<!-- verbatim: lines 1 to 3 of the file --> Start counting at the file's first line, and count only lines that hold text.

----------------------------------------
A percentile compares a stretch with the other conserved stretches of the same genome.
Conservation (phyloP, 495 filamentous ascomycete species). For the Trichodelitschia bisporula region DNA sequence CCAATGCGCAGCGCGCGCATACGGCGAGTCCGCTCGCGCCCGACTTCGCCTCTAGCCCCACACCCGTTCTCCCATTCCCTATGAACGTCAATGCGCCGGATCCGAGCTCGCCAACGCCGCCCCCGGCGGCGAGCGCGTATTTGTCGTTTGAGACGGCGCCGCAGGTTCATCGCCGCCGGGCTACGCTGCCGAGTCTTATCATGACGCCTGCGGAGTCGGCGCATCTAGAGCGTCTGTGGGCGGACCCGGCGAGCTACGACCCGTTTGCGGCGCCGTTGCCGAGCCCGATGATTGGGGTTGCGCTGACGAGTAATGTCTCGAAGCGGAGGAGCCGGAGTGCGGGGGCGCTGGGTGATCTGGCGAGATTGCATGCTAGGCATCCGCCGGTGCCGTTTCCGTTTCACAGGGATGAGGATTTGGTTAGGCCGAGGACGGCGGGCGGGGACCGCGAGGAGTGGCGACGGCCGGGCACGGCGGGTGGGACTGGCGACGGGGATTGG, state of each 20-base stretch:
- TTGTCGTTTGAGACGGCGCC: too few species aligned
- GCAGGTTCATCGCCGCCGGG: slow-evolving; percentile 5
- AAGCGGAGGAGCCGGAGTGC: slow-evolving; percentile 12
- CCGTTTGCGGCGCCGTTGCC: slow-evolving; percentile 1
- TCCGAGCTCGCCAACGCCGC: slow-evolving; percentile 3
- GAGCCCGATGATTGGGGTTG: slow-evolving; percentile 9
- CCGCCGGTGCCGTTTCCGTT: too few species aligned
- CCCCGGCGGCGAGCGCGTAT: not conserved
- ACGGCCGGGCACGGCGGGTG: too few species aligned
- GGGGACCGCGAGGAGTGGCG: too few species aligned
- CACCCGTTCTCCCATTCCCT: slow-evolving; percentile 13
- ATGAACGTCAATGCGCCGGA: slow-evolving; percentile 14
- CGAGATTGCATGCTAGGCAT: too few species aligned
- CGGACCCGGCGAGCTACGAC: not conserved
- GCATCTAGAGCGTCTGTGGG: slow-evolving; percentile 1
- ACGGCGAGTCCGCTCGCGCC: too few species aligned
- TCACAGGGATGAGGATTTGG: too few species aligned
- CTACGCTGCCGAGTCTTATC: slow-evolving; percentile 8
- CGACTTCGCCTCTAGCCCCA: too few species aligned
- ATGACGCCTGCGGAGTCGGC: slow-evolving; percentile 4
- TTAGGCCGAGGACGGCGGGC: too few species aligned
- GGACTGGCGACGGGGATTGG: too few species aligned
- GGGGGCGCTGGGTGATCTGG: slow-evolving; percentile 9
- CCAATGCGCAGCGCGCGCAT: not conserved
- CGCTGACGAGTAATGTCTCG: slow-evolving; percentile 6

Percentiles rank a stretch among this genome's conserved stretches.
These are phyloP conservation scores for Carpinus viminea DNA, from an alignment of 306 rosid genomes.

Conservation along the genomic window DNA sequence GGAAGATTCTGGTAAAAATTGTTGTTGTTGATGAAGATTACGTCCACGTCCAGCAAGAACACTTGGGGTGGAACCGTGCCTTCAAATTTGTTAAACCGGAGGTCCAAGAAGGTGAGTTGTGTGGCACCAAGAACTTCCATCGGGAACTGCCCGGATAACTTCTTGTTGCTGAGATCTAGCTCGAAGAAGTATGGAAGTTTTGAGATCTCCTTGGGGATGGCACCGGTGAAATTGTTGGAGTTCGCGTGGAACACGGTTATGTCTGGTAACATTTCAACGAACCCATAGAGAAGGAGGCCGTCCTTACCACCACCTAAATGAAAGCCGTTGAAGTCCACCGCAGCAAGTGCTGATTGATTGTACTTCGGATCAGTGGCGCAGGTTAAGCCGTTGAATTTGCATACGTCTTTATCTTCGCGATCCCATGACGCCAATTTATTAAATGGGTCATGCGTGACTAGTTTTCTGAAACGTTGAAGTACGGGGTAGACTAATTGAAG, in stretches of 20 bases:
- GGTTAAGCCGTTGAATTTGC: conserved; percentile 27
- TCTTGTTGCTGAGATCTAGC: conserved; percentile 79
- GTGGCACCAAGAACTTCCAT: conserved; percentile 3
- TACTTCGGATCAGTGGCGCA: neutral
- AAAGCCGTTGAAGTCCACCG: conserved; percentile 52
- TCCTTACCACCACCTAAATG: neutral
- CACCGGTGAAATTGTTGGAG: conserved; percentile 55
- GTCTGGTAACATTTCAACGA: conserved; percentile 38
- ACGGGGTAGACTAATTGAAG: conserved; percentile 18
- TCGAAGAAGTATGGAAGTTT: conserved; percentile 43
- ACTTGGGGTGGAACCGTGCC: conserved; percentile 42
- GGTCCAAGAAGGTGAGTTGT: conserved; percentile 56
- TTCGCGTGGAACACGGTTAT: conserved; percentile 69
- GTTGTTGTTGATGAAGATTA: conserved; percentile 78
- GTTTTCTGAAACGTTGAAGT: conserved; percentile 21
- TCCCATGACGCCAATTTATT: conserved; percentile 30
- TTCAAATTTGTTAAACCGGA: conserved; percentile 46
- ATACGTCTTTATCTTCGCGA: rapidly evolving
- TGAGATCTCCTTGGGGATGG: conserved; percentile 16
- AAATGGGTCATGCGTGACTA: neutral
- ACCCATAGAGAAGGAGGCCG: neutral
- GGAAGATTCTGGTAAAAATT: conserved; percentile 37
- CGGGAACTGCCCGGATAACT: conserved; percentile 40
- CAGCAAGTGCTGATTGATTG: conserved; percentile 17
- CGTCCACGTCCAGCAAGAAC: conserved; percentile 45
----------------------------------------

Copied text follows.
A percentile compares a stretch with the other conserved stretches of the same genome.
Conservation (phyloP, 495 filamentous ascomycete species). For the Trichodelitschia bisporula region DNA sequence CCAATGCGCAGCGCGCGCATACGGCGAGTCCGCTCGCGCCCGACTTCGCCTCTAGCCCCACACCCGTTCTCCCATTCCCTATGAACGTCAATGCGCCGGATCCGAGCTCGCCAACGCCGCCCCCGGCGGCGAGCGCGTATTTGTCGTTTGAGACGGCGCCGCAGGTTCATCGCCGCCGGGCTACGCTGCCGAGTCTTATCATGACGCCTGCGGAGTCGGCGCATCTAGAGCGTCTGTGGGCGGACCCGGCGAGCTACGACCCGTTTGCGGCGCCGTTGCCGAGCCCGATGATTGGGGTTGCGCTGACGAGTAATGTCTCGAAGCGGAGGAGCCGGAGTGCGGGGGCGCTGGGTGATCTGGCGAGATTGCATGCTAGGCATCCGCCGGTGCCGTTTCCGTTTCACAGGGATGAGGATTTGGTTAGGCCGAGGACGGCGGGCGGGGACCGCGAGGAGTGGCGACGGCCGGGCACGGCGGGTGGGACTGGCGACGGGGATTGG, state of each 20-base stretch:
- TTGTCGTTTGAGACGGCGCC: too few species aligned